Assasin’s Creed review

I’m doing this a little late (Review day is technically Sunday, but I totally missed that). This week I’m reviewing Assassin’s Creed. Andriy was so kind as to lend it to me for the holidays so it’s only fair that I jot down my thoughts about it. Assassin’s Creed was released in mid-hype under the cover of lots of other mainstream releases. Although it came out on the PS3, I always associated it with the Xbox as part of the great bunch of games which came out in those heydays of 2007 (Halo 3, Call of Duty 4, Unreal Tournament 3, the Orange Box). However, it slipped under my radar as just another mainstream game. Although it was very popular, here’s something which set it out from the crowd: it’s not a First-Person-Shooter. I’ll explain later but the gameplay is simply unique.


You play as Desmond, a bartender who gets kidnapped by an evil scientist and told to use a machine called the ‘Animus’ to relive his descendant’s DNA memory. The DNA bit is a bit dubious, but it serves the game very well by providing a framework in which the game exists. You load memories and if you are attacked you lose synchronization with your ancestor’s memory. As it happens, your ancestor (Altair) was overconfident on one of his missions and got one of his fellow assassins killed and cocked-up the mission. As a consequence, he starts all over again as a novice. The (medieval) story is set in the Arabic empire in the midst of a war between Salah-al-din and King Richard the Lionheart. This gives rise to many rich and ‘diverse’ environments. There are various militias – German, French, Engliah and Arabic. They inhabit different cities. Wear different costumes. Speak diffrent languages. But the main thing is that they all bear the same weapons and they all want you dead. You exist on neither side of the war – your job is to kill templars and assasinate tyrants.

To carry out assasinations you must go through a standard set of challenges: Pickpocket some plans from an unwary soldier, carry out a side assasination for an informer, beat up and interrogate significant figures in the street. Once you have completed the standard set of tasks you go to a set lcation, watch a cutscene in which your target makes a speech then run after him and stab him. All this is incredibly mundane and repetitive, after the fourth assasination you get the lurching feeling that you’re just going through the motions. The game is broken up by side-quests such as ‘save citizen’ which just consists of exactly that, murdering a gaggle of young soldiers who were helping an old lady with her shopping in order to spawn a vigilante troop of brutish thugs to protect you from the forces of law and order. The second type of side-quest isn’t really a quest, you just climb a tall building and look around, this fills in blank sections of your map. The fighting becomes totally useless after you gain the ablity to block-and-counter attack because then the only thing necessary is to hold down Right Trigger and occasionally press X.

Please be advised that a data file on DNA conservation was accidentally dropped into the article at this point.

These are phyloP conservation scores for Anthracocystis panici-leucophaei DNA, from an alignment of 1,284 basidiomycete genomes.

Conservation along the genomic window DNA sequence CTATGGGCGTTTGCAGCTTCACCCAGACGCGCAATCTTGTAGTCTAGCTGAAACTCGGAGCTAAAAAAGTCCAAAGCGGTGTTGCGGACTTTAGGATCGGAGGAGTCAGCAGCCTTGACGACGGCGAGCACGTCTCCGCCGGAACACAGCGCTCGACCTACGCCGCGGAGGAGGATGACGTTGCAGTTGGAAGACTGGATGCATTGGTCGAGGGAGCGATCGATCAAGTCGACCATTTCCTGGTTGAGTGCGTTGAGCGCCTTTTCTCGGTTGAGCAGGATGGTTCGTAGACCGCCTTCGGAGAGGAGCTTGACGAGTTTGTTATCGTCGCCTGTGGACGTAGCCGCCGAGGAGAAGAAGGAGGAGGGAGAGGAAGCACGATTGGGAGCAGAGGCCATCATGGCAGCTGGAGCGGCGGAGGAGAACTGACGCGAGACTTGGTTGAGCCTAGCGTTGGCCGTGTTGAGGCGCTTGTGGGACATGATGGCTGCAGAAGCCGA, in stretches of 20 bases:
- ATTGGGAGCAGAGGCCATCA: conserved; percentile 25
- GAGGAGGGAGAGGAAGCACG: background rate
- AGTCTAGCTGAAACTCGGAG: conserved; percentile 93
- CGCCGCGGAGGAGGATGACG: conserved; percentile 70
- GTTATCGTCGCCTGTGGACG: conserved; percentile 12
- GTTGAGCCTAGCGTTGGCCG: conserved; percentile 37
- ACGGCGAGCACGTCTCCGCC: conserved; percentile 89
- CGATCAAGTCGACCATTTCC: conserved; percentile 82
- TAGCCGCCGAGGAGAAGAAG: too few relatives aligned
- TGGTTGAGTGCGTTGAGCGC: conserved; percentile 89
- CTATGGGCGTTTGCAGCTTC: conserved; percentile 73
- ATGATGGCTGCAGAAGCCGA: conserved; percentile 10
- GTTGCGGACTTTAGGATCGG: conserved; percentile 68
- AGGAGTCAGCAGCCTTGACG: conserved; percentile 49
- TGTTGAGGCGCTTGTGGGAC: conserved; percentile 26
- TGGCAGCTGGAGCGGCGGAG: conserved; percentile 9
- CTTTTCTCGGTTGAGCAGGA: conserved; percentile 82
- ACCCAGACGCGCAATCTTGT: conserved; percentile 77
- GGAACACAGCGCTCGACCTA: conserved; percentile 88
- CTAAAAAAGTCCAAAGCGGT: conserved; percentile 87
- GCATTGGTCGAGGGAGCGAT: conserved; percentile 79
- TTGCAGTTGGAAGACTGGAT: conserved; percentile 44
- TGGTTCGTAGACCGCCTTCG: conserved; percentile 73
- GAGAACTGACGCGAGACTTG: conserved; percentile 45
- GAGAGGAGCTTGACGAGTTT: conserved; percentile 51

Do not fear however because this is still a really really good game, the entertaining aspects are just lost among other useless things. When I said earlier that the gameplay was unique – I meant it. Altair switches from free-roam sandbox to RPG levelling up, going on quests and earning new weapons/abilities, he uses platforming and a parkour engine to escape enemies in death-defying chases and he engages in epic fights which have some small similarity with Prince of Persia. Now looking back at it, I wonder if Ubisoft Montreal diverted the team that made Prince of Persia: Sands of Time to make Assassin’s creed. The two games are uncannily similar. One of the most entertaining things to do is to simply start a fight and then run crazily through the town and gather a good 15-20 soldiers on your heels. Then take to the roofs and fight them from increasingly higher ground. If the fight gets too much for you, there’s always the option to turn and run. It gets your adrenaline pumping like it should. Oh, and another reason to like this game is because it was made in French Canada by a French company. But, that’s just me.

At the time of writing, Assassin’s Creed 2 has been announced and details are leaking out bit by bit. Here’s what I think Ubisoft Montreal should do in Assassin’s Creed 2:

  • Follow Prince of Persia’s storyline and have Altair get a nervous breakdown and return as a depressive who recites dark poetry and cuts himself.
  • The ability to go completely invisible.
  • Set it in 18th Century French Canada and have Altair assasinate the English tyrants.
  • Assassination by long-range crossbow.
  • Assassination by poisoning the target’s food/drink.
  • Have Altair learn karate.

Montreal is also a castle in Jordan. Mt. Royal.

In light of all this, Assassin’s Creed receives a:


By Pierre


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